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Pregnant women hear it all the time to relax and have a drink – a little can’t do any harm. But that’s not true – no amount of alcohol has been proven safe to drink while pregnant, and for many, it’s just not worth the risk.

Support someone in your life who’s doing a Dry9, use this link to share your support. You could even consider doing a Dry9 yourself.

(Stuff You'll Hear)

  • A little alcohol can’t hurt, especially later in pregnancy
  • Advice always changes, moderation is the best thing
  • I read a new study online that said…
  • Back in the day, a lot of people drank while pregnant
  • I drank while I was pregnant and my kids are fine
  • It’s not good to deprive yourself, a couple drinks at a time is fine

*from friends, moms, family members, strangers or even doctors

(What We* Know)

Alcohol is a teratogen. What’s a teratogen? It’s the sciencey word that’s used to describe chemicals and environmental factors that can cause birth defects.

It’s proven that alcohol can harm an unborn baby.

It’s NOT proven that small amounts of alcohol are safe for a fetus. There is no known “safe” amount of alcohol to consume during pregnancy.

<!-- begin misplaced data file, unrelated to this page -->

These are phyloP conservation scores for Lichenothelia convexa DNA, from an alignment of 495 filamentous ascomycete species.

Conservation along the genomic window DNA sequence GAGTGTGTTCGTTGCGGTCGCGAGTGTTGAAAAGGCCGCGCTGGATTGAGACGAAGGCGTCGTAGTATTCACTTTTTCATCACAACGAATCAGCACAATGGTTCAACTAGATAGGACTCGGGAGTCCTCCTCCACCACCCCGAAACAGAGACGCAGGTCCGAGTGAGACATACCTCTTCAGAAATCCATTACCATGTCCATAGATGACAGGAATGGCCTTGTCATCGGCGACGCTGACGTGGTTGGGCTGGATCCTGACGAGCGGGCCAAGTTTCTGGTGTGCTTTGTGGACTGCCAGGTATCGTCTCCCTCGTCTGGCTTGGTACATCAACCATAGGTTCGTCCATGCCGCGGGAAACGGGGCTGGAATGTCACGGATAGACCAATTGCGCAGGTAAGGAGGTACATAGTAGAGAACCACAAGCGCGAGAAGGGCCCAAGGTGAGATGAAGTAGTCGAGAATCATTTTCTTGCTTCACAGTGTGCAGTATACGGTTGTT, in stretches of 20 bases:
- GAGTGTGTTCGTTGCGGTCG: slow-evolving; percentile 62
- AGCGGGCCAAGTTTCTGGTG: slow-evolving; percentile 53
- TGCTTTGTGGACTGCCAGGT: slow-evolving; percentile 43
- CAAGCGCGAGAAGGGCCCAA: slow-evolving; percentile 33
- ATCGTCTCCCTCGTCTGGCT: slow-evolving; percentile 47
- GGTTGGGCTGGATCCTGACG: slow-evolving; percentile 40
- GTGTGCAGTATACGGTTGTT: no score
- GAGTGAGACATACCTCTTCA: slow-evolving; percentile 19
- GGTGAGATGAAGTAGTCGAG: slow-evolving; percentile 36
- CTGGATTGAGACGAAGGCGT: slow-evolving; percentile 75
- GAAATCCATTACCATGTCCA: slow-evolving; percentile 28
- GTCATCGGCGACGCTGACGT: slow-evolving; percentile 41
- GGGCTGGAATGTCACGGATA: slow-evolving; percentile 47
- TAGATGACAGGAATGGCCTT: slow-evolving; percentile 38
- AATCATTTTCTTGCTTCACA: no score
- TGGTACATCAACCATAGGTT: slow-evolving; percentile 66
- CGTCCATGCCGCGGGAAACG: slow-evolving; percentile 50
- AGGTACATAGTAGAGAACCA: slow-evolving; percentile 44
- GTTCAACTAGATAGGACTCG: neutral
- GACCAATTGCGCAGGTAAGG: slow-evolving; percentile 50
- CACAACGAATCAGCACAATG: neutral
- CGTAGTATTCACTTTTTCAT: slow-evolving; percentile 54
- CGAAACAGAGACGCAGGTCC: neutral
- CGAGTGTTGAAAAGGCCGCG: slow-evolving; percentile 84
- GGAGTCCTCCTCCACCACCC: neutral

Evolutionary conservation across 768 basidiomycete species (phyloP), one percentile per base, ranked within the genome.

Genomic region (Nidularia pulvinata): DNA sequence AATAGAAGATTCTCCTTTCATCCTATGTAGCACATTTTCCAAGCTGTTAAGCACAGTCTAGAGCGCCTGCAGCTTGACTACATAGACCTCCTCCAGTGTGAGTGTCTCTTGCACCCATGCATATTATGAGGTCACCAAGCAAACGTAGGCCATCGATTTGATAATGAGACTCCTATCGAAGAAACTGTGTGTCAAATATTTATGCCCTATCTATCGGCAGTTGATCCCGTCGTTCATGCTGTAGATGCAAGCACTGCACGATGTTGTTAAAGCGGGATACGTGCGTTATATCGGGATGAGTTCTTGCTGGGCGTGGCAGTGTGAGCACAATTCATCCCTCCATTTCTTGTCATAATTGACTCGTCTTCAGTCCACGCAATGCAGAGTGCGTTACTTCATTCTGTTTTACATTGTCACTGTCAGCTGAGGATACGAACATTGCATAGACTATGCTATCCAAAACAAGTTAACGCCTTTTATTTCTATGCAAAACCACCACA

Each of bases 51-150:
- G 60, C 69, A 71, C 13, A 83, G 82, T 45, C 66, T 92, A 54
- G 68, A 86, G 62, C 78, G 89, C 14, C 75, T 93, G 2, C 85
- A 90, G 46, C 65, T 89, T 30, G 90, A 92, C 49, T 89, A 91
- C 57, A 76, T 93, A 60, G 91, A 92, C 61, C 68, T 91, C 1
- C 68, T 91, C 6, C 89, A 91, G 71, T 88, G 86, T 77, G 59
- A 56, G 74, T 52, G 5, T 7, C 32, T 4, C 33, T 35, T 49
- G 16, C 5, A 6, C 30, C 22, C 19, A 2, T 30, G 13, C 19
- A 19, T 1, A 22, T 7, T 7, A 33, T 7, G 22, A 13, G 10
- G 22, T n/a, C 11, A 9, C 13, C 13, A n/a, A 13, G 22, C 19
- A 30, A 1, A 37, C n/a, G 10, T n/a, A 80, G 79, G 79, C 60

It’s called Fetal Alcohol Spectrum Disorder (FASD) because the many possible harms that alcohol can cause to a fetus exist on a spectrum – and many of these harms can be difficult to detect and diagnose. Some are almost impossible for scientists to track with current data collection methods.

The actual risk level is individual – it can be affected by genetics (how well a person processes alcohol), nutrition, other substance use, whether the fetus is male or female, and lots of other things.

*We = Us! The people on the other side of your screen! We work with scientists, researchers & public health officials who are experts on the effects of alcohol on growing humans

Public health officials say: It is safest not to drink at all (totally dry) during pregnancy.
This is what Dry9’s all about. To encourage, support and reward you for helping your baby reach its full potential.

Need support for avoiding alcohol?

What is Fetal Alcohol Spectrum Disorder (FASD)?